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Summary:

There is a lot of people who knock the 3G cellular world and are quick to trumpet the magical wonders of WiMax, the much delayed, long awaited technology formerly known as “fixed wireless.” 3G is here, and if you believe EVDO lovers, well doing well is […]

There is a lot of people who knock the 3G cellular world and are quick to trumpet the magical wonders of WiMax, the much delayed, long awaited technology formerly known as “fixed wireless.” 3G is here, and if you believe EVDO lovers, well doing well is some parts of the country. On the flip side, all of Intel’s millions hasn’t helped WiMax come to market. Unstrung says that now the first batch of WiMax certified equipment isn’t going to be available till October 2005. Don’t hold your breath. This is only going to delay the general product availability by another few months. Of course, good time for Qualcomm to start making a big push on Flarion based wireless broadband systems. Mike Masnick over at Techdirt writes, “once again, the whole concept of WiMax may have peaked way too early. In the meantime, the companies who are really interested in WiMax have moved on to focus on mobile WiMax equipment which isn’t even standardized yet, let alone certified.”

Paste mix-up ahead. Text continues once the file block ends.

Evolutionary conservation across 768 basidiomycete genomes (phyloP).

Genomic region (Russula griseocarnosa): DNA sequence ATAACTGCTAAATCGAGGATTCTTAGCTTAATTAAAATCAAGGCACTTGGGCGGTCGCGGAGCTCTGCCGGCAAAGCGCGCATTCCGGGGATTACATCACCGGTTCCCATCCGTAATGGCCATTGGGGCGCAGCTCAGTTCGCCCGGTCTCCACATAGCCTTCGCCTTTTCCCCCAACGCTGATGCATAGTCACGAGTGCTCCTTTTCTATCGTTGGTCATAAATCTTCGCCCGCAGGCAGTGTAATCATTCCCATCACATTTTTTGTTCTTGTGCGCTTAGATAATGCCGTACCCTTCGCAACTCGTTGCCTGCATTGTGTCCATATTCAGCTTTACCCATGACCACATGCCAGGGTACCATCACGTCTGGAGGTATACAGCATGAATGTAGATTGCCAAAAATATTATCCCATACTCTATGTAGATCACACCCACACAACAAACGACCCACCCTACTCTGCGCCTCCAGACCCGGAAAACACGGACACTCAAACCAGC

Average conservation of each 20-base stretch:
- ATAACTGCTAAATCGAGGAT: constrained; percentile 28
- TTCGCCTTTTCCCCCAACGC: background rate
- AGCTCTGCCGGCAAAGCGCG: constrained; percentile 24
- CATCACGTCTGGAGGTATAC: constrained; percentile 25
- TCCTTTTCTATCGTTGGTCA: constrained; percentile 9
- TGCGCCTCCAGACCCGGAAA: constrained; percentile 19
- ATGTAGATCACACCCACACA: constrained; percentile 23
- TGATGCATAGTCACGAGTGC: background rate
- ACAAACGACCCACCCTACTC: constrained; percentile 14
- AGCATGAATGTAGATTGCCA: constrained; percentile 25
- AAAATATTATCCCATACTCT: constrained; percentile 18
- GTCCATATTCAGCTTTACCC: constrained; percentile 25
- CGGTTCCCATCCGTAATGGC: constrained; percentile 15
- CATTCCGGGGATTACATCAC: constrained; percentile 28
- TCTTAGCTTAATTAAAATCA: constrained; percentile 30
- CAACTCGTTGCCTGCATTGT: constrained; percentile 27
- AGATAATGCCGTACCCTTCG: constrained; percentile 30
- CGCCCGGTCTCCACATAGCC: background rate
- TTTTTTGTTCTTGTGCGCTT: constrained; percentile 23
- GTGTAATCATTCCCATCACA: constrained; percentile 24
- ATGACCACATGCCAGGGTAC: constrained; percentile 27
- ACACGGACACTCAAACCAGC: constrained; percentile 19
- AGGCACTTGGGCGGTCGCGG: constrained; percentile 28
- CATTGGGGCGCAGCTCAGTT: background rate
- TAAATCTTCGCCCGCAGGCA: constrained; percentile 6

1. Now that WiMax is close to shipping, all the vendors seem to be Osborning themselves. Why? Do they want to kill their sales for 18 more months on purpose?

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  2. Jesse Kopelman Monday, August 22, 2005

    The thing you are missing is that the WiMax market in the US is geared around TDD spectrum. I don’t see how Qualcomm can move into that market quickly, unless Flarion had a secret TDD product they never revealed. Anyway, Qualcomm is already covertly in the mix. Navini’s pre-WiMax stuff is CDMA. Meanwhile, IPWireless is offering a 3G solution for the TDD crowd, which has got to be appealing to anyone who doesn’t want to wait another year or more for mobile WiMax. This is why I was kind of surprised that Qualcomm reps were jocking Verizon at a recent meeeting with an organization that was thinking of building their own network. Apparently, even they don’t realize that they get royalties from all this CDMA-based pre-WiMax stuff.

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